Mathematics is a core part of machine learning and to dive deep into machine learning one should possess basic knowledge of mathematics concepts but when you start developing algorithms, mathematics can be a real pain. Thankfully we have some awesome libraries that reduce some of our pain and also allows us to focus more on our basic requirement rather than focussing more on manipulation techniques.While hunting these awesome libraries I found this magical numerical processing library named as Breeze.
So we will be focusing on Breeze in this blog, which is one of the most popular and
powerful linear algebra libraries. Spark MLlib, which provides a powerful framework for scalable machine learning, builds on top of Breeze and Spark.
Introduction
Breeze is a generic, clean and powerful Scala numerical processing library patterned after NumPy, Matlab, and R and licensed under Apache Public License 2.0. Breeze, the successor to Scalala, provides dense linear algebra, numerical routines, optimization, random number generators and signal processing among others.
In simple terms, Breeze is a Scala library that extends the
Scala collection library to provide support for vectors and matrices in addition to providing a whole bunch of functions that support their manipulation. We could safely compare Breeze to NumPy in Python terms. Breeze forms the foundation of MLlib—the Machine Learning library in Spark
Breeze comprises four libraries:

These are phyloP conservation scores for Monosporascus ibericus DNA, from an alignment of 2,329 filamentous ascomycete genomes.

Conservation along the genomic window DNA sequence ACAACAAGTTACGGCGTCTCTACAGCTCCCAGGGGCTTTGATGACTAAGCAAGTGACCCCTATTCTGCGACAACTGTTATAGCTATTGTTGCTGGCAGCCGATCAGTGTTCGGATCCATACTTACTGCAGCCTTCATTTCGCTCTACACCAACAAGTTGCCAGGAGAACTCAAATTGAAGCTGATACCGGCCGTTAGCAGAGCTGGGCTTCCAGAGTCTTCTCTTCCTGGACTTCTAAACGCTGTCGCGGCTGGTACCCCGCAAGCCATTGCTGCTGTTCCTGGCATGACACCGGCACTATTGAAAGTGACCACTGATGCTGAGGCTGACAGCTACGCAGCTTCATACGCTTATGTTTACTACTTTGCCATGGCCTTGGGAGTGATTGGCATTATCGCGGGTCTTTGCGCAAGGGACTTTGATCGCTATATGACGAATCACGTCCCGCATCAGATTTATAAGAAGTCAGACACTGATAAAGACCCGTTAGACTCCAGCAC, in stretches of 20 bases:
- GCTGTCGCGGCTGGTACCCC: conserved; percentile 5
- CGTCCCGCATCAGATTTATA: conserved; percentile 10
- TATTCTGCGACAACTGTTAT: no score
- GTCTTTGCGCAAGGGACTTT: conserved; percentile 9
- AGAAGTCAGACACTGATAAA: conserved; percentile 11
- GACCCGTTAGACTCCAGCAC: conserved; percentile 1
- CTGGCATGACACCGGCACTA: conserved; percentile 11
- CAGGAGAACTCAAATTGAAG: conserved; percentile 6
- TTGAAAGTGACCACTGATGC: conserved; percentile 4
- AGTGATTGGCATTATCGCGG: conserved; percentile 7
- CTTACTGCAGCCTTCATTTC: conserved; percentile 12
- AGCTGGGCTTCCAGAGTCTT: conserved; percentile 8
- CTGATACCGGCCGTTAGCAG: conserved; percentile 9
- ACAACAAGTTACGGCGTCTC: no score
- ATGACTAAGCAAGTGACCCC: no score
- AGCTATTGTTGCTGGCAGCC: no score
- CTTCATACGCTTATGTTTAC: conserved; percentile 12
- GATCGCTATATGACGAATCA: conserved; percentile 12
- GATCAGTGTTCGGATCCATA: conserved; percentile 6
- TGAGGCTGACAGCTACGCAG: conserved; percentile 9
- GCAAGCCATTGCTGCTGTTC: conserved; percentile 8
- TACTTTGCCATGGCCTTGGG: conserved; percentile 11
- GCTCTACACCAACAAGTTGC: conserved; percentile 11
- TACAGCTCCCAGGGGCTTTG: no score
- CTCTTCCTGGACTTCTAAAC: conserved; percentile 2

breezemath: Numerics and Linear Algebra. Fast linear algebra backed by native libraries (via JBlas) where appropriate.
 breezeprocess: Tools for tokenizing, processing, and massaging data, especially textual data. Includes stemmers, tokenizers, and stop word filtering, among other features.
 breezelearn: Optimization and Machine Learning. Contains stateoftheart routines for convex optimization, sampling distributions, several classifiers, and DSLs for Linear Programming and Belief Propagation.
 breezeviz: (Very alpha) Basic support for plotting, using JFreeChart.
Getting Breeze
In this first recipe, we will see how to pull the Breeze libraries into our project using Scala Build Tool (SBT).
name := "Breeze" version := "0.1" scalaVersion := "2.11.6" libraryDependencies ++= Seq("org.scalanlp" % "breeze_2.11" % "0.12") resolvers += "Sonatype Releases" at "https://oss.sonatype.org/content/repositories/releases/"
Or for console